The decision by premier John Horgan to eliminate tolls on the Port Mann and Golden Ears bridges as of September 1 will save regular Lower Mainland commuters upwards of $1,500 per year, and commercial vehicles even more. Meanwhile, our marine highway system will cost us the same until at least April when ferry fares will be reduced by a paltry 15 per cent. Oh, and senior passengers will again ride for free Monday to Thursday.
The reason why bridge tolls can be eliminated seemingly overnight but we have to wait the better part of a year for a 15 percent discount is the Coastal Ferry Act, and it is time the provincial government finds a way to eliminate it and its 60-year Coastal Ferry Services Contract. The act and contract allow BC Ferry Authority, an independent capital corporation, the sole authority to administer BC Ferries, an incorporated company in BC.
BC Ferry Coalition is a community-based citizens group and chair Jef Keighley is correct when he says the province should be able to direct BC Ferries to implement fare reductions immediately, yet the NDP's line is that lengthy negotiations have to take place with the quasi-public BC Ferries corporation before any changes can be made.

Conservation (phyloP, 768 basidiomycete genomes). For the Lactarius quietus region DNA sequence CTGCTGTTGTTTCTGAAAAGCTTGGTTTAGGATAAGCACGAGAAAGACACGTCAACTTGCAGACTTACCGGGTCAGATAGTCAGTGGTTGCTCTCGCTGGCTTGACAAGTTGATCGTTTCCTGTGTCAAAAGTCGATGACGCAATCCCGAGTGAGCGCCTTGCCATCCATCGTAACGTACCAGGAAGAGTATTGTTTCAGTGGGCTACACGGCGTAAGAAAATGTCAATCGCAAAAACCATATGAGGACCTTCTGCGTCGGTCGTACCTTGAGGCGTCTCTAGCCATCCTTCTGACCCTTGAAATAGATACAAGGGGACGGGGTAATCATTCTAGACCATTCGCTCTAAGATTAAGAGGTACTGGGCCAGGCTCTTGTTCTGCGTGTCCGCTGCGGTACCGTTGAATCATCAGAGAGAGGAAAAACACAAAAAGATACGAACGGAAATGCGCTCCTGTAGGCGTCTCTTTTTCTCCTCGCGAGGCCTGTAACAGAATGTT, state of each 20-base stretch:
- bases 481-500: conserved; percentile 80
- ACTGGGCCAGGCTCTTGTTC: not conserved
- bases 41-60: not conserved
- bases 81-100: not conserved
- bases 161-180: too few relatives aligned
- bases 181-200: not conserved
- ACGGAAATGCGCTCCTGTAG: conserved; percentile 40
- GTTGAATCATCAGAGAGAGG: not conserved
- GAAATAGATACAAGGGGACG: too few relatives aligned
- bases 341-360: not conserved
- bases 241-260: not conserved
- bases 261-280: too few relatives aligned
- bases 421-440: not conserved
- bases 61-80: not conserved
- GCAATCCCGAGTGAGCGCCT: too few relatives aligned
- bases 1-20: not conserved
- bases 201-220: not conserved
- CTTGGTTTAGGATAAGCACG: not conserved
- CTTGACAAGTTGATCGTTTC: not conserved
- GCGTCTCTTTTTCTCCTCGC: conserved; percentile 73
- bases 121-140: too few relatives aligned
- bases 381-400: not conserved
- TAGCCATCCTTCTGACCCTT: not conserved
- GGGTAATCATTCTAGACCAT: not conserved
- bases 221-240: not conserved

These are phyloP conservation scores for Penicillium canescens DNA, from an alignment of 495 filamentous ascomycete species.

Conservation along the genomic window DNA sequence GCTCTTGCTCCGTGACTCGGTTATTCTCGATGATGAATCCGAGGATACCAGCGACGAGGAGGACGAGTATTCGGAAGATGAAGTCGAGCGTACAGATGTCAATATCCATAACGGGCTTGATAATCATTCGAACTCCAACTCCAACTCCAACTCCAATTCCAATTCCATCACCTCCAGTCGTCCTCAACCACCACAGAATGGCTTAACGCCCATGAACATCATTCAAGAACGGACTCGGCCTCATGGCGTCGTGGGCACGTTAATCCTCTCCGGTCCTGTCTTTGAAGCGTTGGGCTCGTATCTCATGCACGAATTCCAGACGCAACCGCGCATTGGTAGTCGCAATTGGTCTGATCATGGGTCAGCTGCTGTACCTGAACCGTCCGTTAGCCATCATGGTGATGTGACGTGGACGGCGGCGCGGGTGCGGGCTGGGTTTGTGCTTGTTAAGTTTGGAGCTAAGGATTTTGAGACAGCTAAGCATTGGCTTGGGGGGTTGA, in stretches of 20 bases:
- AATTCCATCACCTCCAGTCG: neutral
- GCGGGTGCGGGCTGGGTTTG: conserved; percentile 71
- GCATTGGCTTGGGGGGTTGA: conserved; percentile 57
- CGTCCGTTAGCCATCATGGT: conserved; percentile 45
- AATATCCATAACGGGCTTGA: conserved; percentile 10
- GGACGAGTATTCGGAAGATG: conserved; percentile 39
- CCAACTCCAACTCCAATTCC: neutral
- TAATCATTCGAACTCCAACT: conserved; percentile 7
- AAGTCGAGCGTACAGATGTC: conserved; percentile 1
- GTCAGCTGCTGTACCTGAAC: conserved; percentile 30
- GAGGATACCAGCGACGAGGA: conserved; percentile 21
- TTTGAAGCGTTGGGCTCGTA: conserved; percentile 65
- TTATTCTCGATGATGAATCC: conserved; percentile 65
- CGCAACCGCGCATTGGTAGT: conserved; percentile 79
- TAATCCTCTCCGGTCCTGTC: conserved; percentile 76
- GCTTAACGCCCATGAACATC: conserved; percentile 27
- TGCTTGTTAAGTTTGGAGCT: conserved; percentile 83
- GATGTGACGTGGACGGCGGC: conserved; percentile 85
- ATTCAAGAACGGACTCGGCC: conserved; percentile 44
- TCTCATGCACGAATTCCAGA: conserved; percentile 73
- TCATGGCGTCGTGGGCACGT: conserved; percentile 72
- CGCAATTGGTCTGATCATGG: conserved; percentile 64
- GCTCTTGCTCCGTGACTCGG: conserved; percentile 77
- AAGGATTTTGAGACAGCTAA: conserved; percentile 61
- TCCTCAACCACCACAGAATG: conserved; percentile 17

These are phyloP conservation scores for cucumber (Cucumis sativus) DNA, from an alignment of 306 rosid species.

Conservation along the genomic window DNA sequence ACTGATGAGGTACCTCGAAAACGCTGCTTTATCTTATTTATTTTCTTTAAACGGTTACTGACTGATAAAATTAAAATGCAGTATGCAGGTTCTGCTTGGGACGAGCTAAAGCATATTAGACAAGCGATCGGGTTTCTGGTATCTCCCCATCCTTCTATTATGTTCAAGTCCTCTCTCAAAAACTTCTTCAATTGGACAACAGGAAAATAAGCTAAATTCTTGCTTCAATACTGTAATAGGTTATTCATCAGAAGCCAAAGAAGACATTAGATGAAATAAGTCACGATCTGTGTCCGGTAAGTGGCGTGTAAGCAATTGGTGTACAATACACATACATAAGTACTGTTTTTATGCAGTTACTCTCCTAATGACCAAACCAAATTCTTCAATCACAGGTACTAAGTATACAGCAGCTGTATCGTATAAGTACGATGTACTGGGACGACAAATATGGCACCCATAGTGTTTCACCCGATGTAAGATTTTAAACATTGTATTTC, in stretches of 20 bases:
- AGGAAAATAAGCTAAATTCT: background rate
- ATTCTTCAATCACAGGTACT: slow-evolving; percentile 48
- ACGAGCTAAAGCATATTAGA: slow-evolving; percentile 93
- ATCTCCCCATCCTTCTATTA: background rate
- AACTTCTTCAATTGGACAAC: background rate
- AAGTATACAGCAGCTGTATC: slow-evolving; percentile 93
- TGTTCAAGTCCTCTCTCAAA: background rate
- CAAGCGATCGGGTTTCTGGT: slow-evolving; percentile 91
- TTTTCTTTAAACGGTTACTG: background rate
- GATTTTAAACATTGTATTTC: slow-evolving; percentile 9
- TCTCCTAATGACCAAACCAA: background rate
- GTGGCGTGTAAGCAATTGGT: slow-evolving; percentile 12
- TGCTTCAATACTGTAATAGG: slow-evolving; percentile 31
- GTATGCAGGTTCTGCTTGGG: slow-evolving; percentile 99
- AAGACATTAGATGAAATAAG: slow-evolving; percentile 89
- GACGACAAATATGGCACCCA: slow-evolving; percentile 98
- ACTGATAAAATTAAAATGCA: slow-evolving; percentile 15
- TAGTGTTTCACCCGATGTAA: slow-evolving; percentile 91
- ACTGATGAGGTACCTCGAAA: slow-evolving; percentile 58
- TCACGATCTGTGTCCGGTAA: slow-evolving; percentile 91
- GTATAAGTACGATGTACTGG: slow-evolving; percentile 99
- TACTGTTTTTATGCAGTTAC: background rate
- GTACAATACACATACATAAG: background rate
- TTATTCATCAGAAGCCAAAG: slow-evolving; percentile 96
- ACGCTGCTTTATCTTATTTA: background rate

BC Ferry Coalition works with local governments and coastal and mainland communities to improve ferry service and lobby government to make necessary changes. In Keighley's words, "This is not a negotiation."
If Horgan can follow through on a campaign promise to eliminate unpopular bridge tolls, causing all British Columbians to share in billions of dollars in debt, then why can't he do something significant about BC Ferries?
Overhauling BC Ferries' fares and schedules would affect all British Columbians, yet campaign promises around ferries were underwhelming.
Doing away with tolls in the city does not serve the transportation interests of all British Columbians, especially those who, like Powell River residents, rely on a marine highway.
Real change would be instating a one-way ferry fee for return travel to Comox, giving us back those much-missed sailings on Wednesday and Saturday afternoons and cutting overall fares significantly. And how about a schedule to and from Vancouver that actually works?
Jason Schreurs, publisher/editor